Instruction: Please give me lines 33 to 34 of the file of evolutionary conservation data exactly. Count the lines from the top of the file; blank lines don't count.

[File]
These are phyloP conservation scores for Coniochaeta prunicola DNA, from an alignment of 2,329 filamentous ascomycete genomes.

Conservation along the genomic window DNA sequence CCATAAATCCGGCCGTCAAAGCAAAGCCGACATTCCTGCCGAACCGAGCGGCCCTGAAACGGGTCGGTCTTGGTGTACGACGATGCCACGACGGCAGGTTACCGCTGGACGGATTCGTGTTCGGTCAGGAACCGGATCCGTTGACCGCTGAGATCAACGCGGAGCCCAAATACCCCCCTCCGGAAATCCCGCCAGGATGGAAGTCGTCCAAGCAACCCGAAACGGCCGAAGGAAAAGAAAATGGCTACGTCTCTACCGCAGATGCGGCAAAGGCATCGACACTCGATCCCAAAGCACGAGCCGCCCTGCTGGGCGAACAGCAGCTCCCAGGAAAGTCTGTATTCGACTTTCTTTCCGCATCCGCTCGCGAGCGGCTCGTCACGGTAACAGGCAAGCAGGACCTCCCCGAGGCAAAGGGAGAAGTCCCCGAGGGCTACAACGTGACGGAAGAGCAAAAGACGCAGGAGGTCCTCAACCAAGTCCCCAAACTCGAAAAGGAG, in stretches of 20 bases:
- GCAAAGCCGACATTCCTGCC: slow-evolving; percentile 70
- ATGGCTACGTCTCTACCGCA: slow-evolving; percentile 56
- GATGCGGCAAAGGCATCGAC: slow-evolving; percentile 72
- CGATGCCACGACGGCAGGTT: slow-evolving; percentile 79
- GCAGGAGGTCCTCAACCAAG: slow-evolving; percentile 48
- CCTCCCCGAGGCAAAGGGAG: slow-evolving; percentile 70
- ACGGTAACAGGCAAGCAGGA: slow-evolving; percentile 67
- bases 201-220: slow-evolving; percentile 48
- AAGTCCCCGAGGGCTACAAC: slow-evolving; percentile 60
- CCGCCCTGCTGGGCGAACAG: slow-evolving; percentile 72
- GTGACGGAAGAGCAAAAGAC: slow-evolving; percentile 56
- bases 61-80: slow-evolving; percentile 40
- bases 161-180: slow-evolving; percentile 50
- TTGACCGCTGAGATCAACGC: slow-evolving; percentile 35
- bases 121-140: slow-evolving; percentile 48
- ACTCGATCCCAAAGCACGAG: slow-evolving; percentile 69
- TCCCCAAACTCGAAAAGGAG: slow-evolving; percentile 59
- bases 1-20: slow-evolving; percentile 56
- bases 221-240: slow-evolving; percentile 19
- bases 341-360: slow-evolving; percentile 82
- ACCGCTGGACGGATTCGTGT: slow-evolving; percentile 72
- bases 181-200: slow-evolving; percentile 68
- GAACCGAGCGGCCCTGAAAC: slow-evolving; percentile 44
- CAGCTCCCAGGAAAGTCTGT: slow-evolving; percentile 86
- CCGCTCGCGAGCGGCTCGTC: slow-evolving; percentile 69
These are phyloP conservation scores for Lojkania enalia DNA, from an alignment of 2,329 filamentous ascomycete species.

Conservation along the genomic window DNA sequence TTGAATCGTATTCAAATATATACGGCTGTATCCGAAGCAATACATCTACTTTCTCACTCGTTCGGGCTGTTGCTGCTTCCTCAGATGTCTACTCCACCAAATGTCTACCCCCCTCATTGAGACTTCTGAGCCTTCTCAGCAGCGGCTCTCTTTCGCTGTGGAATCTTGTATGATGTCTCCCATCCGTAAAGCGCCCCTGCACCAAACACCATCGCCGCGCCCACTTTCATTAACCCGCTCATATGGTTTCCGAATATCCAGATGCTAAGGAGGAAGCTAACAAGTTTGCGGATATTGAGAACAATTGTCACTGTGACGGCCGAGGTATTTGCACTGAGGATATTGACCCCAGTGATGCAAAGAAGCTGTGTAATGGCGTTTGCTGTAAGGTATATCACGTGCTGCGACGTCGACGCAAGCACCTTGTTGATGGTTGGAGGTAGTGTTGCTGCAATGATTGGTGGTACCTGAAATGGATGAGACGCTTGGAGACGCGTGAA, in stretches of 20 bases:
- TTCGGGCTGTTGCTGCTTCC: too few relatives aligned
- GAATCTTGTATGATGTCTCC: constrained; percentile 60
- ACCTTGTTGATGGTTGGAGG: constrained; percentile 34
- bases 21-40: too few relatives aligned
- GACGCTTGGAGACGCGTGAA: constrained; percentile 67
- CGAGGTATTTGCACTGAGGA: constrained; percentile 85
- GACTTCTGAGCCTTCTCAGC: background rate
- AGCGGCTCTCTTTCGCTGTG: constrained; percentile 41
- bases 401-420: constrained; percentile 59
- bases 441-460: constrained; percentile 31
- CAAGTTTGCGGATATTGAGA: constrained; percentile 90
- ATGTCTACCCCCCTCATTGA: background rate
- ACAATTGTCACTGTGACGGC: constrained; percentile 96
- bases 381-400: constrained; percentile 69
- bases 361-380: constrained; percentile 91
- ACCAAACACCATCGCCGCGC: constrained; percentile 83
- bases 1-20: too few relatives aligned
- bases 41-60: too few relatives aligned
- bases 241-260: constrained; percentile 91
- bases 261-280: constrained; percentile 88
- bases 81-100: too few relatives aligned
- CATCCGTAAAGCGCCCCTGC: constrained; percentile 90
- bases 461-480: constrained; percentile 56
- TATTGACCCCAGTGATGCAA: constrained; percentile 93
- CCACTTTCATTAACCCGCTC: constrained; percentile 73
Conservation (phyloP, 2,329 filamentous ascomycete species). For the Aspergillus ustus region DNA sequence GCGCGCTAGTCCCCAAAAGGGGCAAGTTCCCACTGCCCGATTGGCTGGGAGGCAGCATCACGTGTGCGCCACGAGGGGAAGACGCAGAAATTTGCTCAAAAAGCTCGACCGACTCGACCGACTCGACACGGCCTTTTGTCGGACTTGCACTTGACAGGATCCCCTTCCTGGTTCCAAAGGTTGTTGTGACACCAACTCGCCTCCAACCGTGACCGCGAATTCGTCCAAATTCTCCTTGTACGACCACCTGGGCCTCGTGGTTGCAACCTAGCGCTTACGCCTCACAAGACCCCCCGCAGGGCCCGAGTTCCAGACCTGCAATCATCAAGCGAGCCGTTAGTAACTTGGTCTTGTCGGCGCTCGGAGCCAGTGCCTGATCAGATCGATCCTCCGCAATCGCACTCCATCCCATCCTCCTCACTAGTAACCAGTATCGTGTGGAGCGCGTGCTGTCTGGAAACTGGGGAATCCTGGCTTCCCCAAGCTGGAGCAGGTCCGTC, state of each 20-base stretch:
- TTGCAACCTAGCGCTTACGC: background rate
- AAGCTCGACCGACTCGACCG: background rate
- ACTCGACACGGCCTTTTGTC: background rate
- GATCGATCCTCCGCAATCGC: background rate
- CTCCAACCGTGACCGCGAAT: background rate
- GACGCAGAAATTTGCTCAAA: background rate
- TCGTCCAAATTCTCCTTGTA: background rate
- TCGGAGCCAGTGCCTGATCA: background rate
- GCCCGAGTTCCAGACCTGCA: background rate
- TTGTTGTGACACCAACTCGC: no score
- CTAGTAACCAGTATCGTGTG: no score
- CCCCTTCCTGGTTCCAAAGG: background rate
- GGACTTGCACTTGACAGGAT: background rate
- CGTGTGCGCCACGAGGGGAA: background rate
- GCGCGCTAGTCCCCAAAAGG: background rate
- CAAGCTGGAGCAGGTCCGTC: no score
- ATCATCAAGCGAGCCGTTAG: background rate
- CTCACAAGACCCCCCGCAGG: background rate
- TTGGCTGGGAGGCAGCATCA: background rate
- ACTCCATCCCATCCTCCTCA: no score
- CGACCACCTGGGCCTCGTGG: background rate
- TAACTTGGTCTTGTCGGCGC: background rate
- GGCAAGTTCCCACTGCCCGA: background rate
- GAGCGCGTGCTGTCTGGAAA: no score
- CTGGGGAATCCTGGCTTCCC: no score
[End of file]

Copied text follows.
- bases 21-40: too few relatives aligned
- GACGCTTGGAGACGCGTGAA: constrained; percentile 67